Bucks County Congressman spends Christmas with the troops in Afghanistan; extends thanks and unequivocal support from the homefront
Ten years ago, on Christmas Day 2007, then-FBI Special Agent Brian Fitzpatrick was deployed to Iraq as an Al-Qaeda Interrogator as part of Operation Iraqi Freedom. A decade later to the day, Congressman Brian Fitzpatrick (PA-08) returned to the region to spend Christmas Day with United States troops serving in Afghanistan - ground zero in the global fight against terrorism.
“To go back to the region a decade later as a member of Congress was really something special because I got to thank the troops for all they are doing in Afghanistan ... and extend the love and unequivocal support that the people back at home have for them,” said Fitzpatrick.
During his five day trip to the Middle East, which included visits to several bases in Kuwait; the Joint Special Operations Command in Amman, Jordan; and several bases in Afghanistan, including Kabul and Jalalabad, he and a bipartisan delegation including Reps. Lee Zeldin (R-NY), David Cicilline (D-RI) and Iraq War veteran Mike Coffman (R-Colorado), met with General John Nicholson Jr., Commander of U.S. Forces in Afghanistan, and in Fitzpatrick’s case, spent time with Pennsylvania troops of the 4th Brigade Combat Team, 25th Infantry Division.
Fitzpatrick said it’s often easy to forget that there are thousands of women and men serving the country in battlefields and barracks across the globe, including combat danger zones like Afghanistan. “We owe a debt of gratitude to these brave servicemembers who stand ready to protect our freedom, even when it means being deployed overseas during this special season.”
As Fitzpatrick sat down with the troops to Christmas dinner, he recalled how much it meant a decade earlier when members of Congress visited them in Iraq.
“The fact that they were willing to spend time away from their families because they recognized that we were away from our families, in the middle of the desert and in a very tough circumstance, meant a lot,” he said.
“And to have the decision-makers, the policy-makers show up and ask us questions and care about what our responses were and allow our answers to factor into the decisions that they were making on the House floor, was very impactful to us because we had a voice,” said Fitzpatrick. “I never forgot that feeling and being able to go back 10 years later to the day and be on the other side of that table and be the one posing the questions to the troops about how they are doing, what is working and what isn’t and what support they need from us, it was really a special moment.”
In sharing with the troops, Fitzpatrick said he was especially struck by how young they are and the incredible work they are doing.
“They are 18 and 19 years old and they are so smart, so courageous and they are doing such incredible work. And they are doing it in a very dangerous part of the world,” said Fitzpatrick, a fact that was not lost on the delegation. The day they were there an ISIS suicide bomber attacked the base.
“It’s a reminder of the threat these men and women are under every single day,” said Fitzpatrick. “Afghanistan is still a very volatile region; it’s still very much a war zone. And it’s just a short distance away from the planning location of the terror attacks of 9/11. What really struck me is how courageous these young men and women are, how smart they are and how patriotic they are. They love their country. It just meant so much to them that we were able to pay them a visit and say thank you.”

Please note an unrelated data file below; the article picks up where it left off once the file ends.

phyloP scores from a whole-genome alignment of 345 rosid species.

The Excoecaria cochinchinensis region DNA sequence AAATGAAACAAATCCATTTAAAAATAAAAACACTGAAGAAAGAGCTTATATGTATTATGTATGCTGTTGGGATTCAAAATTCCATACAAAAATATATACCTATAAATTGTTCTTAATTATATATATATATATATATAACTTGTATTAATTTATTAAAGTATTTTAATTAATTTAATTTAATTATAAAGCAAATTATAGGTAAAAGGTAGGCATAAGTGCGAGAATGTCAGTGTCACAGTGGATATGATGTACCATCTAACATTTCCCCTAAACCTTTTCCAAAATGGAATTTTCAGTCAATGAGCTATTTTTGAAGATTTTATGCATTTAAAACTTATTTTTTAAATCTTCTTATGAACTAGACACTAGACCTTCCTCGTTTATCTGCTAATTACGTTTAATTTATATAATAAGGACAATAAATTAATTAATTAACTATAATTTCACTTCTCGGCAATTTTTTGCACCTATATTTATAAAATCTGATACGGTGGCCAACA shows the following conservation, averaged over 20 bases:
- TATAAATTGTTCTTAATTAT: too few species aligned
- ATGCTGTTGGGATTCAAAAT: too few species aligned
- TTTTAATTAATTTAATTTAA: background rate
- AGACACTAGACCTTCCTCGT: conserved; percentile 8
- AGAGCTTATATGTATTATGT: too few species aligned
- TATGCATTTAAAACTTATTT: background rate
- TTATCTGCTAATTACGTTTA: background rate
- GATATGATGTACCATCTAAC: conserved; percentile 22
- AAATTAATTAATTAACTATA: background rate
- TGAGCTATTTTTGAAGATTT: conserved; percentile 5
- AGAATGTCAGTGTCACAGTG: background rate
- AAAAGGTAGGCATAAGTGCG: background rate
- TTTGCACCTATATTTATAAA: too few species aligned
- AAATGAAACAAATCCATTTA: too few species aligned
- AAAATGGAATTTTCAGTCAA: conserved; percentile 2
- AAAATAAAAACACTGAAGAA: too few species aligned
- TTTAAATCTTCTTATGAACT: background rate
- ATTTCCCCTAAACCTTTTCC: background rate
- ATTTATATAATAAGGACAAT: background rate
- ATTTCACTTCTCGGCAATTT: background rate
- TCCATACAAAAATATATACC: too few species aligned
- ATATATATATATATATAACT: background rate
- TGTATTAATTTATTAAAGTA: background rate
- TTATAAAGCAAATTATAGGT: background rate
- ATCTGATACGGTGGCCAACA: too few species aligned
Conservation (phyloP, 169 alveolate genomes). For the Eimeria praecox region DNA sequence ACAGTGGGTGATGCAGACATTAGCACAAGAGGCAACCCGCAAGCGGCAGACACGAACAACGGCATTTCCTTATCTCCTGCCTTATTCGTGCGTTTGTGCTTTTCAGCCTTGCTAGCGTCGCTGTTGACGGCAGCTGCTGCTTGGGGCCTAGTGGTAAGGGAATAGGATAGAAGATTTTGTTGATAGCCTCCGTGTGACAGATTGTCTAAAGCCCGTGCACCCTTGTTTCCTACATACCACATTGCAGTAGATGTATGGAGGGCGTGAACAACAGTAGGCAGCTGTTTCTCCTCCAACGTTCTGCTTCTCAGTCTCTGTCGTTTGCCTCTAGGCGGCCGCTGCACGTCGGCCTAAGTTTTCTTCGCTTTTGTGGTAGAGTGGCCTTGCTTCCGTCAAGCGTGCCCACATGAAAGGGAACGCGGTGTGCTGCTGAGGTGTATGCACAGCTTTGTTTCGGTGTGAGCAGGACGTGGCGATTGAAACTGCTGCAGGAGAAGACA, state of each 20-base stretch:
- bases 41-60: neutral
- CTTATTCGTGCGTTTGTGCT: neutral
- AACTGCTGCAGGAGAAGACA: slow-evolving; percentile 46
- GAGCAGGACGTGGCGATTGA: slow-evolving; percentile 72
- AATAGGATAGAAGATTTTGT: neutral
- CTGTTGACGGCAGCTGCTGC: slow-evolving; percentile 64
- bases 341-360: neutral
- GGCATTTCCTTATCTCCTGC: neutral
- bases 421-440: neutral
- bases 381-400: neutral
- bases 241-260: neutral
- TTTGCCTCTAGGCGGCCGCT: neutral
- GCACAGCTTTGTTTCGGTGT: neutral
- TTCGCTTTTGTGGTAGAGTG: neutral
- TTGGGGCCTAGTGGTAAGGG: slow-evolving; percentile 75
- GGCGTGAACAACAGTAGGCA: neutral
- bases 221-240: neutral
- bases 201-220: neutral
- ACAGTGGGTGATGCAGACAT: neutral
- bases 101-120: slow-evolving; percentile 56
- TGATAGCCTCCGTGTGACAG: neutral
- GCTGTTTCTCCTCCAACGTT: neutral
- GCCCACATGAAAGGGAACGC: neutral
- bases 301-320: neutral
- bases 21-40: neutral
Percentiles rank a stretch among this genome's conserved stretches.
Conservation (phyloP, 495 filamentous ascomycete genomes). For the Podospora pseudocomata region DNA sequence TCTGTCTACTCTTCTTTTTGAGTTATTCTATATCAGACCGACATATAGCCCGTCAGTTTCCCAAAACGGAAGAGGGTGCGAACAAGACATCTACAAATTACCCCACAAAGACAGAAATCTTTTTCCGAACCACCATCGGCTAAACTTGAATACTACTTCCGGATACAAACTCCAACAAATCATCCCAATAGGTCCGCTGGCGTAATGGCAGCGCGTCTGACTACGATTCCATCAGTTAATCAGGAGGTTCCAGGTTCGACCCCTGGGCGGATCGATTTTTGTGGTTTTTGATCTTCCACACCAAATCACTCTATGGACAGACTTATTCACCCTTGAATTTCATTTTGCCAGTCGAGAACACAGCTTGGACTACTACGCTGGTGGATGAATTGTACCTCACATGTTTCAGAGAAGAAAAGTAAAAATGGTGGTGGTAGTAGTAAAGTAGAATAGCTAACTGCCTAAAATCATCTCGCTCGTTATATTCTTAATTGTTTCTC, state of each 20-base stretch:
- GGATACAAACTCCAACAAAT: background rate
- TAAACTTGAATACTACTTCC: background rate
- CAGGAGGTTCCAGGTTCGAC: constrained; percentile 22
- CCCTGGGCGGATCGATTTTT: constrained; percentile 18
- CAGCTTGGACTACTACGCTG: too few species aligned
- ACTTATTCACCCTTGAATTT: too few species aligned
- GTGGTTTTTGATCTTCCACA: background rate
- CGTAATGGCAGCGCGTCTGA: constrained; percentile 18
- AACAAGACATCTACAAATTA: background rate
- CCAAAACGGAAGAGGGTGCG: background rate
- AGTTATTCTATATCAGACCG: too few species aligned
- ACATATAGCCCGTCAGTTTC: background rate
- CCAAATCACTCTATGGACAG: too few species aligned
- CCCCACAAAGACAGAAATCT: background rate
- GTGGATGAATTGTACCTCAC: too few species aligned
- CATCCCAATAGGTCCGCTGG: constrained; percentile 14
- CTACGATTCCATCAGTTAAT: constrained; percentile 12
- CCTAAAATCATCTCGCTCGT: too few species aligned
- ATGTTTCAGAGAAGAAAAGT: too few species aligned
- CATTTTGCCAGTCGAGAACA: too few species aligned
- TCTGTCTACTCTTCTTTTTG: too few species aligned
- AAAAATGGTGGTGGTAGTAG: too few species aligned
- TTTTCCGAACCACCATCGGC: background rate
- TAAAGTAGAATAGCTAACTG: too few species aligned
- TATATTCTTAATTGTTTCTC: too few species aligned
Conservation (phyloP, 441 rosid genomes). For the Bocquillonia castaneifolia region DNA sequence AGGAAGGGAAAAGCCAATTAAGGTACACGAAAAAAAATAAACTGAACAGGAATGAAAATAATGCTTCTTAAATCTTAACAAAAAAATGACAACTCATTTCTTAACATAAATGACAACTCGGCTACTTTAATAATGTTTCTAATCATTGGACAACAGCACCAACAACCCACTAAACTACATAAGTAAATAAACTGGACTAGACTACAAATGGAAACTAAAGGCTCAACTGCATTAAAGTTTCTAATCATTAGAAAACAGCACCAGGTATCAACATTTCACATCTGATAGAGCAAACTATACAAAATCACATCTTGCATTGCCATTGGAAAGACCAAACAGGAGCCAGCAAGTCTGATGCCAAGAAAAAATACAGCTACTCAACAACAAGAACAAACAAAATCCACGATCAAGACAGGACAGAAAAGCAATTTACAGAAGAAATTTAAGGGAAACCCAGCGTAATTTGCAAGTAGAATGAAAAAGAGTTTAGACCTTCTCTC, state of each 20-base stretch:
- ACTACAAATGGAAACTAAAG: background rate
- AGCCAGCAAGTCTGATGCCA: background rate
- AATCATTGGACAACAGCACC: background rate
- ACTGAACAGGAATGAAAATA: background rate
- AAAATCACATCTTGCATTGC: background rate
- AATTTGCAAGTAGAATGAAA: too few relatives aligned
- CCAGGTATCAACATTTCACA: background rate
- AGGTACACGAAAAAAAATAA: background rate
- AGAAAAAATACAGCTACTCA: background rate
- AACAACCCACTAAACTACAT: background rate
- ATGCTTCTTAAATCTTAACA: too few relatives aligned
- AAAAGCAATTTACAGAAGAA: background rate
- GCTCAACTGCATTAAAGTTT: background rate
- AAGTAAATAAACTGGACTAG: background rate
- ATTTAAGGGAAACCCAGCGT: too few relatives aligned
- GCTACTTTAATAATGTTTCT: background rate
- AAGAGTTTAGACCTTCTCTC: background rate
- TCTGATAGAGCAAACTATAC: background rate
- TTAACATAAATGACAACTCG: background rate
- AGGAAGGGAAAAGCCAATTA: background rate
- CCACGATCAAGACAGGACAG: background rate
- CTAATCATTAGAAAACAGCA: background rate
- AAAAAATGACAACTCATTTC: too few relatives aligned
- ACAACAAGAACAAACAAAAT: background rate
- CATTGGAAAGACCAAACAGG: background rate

The reward for Fitzpatrick was “seeing them light up like a Christmas Tree” as they talked about home. “You can imagine the circumstances they are living under. They are working seven days a week. They are in tough working conditions. It’s very emotionally stressful for them. They are away from their families. It’s a holiday. They miss their families. And to get to talk with them about home, it was just a nice refreshing change for them. And it was obviously special for me given that I worked alongside of them a decade ago.”
Fitzpatrick, a member of the House Homeland Security and Foreign Affairs committees, said the bipartisan trip also served as an important examination of the nation’s counter-terrorism efforts, force posture and threat dynamics in the region.
During his visit, he had the opportunity to speak directly with military generals and governmental and diplomatic officials about the situation on the ground in Afghanistan and throughout the region.
From those conversations, Fitzpatrick reported that General Nicholson “feels very optimistic” about the progress they are making in Afghanistan in what Fitzpatrick describes as a “very tough organic situation on the ground with the various tribes, the various regions and forces at play. But he does feel that if they are given time ... they can train the Afghan forces to stand up on their own and can reconcil with other forces in the region to make decisions for the Afghan people.”
Fitzpatrick said what he learned from his trip to the Middle East will help shape what he brings to Congress during the coming year.
“As we enter a new phase in the War on Terror, it is crucial that Congress continue to work with our military and civilian partners to keep our homeland safe and to defeat the threat of terrorism; this mission will play an important part in shaping this strategy,” said Fitzpatrick.